This EU proposed Code of Practice undoubtedly has a key role to play in providing a common currency for measuring and comparing data centres’ power efficiency, contributing to a greater awareness of the issues and helping put the ‘greening’ of the data centre on the agenda.
However, once armed with an accurate and agreed measure for power consumption and IT efficiency, the next challenge for companies that operate data centres will be to reduce their overall environmental impact - a combined metric, made up of a balanced scorecard that draws from power and IT efficiency along with building efficiency, and the processes and policies that are in place.
Given the complexity of the mandatory and voluntary controls that are in place in the data centre, it is understandable that companies are looking for a simple, clear and meaningful measure of the overall state of their data centre and some recommendations on what they can easily, and cost effectively do to make it better.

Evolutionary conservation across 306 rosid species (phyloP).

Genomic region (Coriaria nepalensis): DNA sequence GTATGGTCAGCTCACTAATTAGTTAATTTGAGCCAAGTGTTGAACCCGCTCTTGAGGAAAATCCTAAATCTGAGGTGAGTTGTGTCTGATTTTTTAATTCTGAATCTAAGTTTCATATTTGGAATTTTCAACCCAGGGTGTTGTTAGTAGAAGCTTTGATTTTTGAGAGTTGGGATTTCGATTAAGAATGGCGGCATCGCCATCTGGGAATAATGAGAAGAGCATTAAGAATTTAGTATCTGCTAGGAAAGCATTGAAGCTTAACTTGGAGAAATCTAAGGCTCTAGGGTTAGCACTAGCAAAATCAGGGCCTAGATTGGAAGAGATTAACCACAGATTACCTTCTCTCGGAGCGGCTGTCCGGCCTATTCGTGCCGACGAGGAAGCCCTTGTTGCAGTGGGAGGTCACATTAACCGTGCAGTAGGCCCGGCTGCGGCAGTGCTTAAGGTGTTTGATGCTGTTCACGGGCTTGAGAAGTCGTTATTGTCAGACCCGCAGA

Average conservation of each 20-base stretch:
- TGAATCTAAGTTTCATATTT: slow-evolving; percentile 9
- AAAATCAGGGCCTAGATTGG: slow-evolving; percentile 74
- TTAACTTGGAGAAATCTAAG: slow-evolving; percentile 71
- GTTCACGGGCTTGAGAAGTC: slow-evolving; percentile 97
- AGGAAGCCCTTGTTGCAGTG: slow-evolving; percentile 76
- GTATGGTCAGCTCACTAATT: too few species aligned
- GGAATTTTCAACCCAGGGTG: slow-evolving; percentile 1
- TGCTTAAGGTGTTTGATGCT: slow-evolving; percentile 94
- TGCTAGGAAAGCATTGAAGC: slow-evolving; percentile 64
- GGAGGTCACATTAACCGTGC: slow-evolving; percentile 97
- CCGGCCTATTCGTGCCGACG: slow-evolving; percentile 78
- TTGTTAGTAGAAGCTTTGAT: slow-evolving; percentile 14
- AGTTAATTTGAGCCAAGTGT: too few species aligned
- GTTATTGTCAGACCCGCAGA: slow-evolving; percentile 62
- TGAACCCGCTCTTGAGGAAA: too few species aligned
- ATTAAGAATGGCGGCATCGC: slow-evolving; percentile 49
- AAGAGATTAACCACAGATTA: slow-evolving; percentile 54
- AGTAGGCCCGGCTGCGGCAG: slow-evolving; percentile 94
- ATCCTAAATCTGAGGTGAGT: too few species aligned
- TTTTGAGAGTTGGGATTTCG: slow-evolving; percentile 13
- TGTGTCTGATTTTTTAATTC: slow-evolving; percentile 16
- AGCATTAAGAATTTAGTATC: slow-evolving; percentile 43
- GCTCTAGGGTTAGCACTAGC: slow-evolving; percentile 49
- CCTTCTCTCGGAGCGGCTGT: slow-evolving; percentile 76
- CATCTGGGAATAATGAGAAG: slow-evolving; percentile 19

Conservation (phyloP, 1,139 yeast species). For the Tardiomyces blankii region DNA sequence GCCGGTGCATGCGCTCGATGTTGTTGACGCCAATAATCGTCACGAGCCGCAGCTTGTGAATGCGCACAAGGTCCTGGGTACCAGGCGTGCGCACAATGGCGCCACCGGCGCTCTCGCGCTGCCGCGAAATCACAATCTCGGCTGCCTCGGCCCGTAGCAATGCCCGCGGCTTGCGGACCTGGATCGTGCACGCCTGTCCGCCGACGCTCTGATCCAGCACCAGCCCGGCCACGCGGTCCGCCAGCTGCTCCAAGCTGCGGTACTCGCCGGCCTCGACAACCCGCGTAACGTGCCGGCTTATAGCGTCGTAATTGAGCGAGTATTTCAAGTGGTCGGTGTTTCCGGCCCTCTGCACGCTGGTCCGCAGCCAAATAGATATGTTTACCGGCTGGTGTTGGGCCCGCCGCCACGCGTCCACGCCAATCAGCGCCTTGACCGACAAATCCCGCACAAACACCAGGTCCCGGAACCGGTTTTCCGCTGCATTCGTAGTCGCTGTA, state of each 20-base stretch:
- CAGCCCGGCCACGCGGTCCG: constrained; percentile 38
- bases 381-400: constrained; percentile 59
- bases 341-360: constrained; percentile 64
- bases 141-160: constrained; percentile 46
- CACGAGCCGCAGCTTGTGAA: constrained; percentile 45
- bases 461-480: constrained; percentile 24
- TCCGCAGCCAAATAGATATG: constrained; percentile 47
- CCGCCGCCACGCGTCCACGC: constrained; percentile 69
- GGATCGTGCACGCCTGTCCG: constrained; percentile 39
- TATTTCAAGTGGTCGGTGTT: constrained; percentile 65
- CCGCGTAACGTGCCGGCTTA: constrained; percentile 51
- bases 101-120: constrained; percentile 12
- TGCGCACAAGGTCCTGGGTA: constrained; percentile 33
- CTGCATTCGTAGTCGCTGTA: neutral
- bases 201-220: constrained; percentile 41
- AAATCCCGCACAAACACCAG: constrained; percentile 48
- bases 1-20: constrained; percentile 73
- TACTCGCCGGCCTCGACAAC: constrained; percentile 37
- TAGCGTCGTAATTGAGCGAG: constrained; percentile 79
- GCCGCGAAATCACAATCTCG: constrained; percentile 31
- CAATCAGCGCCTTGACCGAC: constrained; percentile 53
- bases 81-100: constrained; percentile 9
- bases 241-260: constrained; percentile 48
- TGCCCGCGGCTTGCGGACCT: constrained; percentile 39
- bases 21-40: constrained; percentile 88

The EU Code of Practice is a very welcome contributor to the understanding and measurement of power efficiency in the data centre.
The next step for companies is to integrate the Code with other data points, regulations and best practice in order to identify the priority actions they can take to reduce power, save money and improve the environmental impact of their data centre.
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